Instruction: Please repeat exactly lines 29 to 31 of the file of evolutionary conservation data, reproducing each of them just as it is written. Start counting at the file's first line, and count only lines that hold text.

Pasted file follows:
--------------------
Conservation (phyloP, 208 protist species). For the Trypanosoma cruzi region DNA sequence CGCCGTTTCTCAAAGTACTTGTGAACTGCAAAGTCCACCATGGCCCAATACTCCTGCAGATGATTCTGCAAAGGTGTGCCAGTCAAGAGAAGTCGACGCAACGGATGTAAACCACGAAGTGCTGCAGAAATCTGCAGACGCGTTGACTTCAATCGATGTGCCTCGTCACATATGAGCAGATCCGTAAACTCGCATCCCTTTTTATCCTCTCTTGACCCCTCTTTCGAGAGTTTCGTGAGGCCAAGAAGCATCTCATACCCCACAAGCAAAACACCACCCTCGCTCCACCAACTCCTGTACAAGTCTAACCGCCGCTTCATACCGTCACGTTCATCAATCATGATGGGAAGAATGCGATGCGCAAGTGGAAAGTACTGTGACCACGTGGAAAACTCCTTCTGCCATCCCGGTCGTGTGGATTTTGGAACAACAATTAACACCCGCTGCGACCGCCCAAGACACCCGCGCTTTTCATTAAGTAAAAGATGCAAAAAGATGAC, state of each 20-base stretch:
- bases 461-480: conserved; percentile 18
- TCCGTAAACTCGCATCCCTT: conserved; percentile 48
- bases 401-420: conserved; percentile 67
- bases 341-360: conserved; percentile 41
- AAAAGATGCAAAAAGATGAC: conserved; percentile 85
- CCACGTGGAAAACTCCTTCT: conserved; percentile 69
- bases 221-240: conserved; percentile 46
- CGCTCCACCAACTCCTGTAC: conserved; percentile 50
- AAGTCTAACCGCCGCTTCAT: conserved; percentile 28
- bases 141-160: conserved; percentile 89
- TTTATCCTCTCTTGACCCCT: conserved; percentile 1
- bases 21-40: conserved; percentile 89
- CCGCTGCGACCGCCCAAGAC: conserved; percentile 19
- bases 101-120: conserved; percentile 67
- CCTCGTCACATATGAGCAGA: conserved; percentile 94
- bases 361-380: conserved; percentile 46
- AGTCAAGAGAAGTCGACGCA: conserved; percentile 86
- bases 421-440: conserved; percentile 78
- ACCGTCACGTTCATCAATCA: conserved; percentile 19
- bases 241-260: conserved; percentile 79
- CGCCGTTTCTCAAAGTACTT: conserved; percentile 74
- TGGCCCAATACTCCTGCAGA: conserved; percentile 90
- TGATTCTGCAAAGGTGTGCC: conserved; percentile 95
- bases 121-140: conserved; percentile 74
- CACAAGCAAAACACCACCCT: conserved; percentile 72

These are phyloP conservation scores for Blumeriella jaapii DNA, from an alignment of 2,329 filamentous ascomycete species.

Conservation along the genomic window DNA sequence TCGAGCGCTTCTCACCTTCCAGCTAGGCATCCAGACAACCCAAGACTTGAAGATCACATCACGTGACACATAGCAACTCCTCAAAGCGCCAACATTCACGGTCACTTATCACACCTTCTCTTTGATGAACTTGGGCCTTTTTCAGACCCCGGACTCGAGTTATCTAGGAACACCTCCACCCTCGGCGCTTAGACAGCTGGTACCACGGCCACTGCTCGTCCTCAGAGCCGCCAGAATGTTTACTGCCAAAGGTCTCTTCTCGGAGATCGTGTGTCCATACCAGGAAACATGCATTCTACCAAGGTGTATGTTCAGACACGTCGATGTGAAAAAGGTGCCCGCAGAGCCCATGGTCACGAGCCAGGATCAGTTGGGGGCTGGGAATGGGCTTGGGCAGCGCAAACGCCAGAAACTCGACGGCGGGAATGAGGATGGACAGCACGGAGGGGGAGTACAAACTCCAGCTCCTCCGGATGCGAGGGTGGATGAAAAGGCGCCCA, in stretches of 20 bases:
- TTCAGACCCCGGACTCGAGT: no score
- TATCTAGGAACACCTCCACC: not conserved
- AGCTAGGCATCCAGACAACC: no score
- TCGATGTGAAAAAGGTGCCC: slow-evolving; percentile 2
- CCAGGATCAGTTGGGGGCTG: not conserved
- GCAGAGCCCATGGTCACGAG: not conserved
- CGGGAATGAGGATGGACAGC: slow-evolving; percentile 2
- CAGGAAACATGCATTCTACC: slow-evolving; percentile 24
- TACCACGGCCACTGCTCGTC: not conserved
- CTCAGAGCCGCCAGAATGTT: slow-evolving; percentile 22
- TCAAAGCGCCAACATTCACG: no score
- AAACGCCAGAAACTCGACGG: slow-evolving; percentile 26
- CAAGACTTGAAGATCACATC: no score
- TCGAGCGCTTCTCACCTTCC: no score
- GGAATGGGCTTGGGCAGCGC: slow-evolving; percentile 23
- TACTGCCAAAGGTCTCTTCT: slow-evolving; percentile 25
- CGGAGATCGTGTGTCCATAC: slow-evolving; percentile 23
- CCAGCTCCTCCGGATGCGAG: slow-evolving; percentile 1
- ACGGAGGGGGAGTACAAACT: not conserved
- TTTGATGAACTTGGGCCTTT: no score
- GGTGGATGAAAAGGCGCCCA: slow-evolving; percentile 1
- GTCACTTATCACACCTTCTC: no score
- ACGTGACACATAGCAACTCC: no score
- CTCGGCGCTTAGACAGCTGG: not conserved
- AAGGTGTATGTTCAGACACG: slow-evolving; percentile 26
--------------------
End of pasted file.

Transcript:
- TTCAGACCCCGGACTCGAGT: no score
- TATCTAGGAACACCTCCACC: not conserved
- AGCTAGGCATCCAGACAACC: no score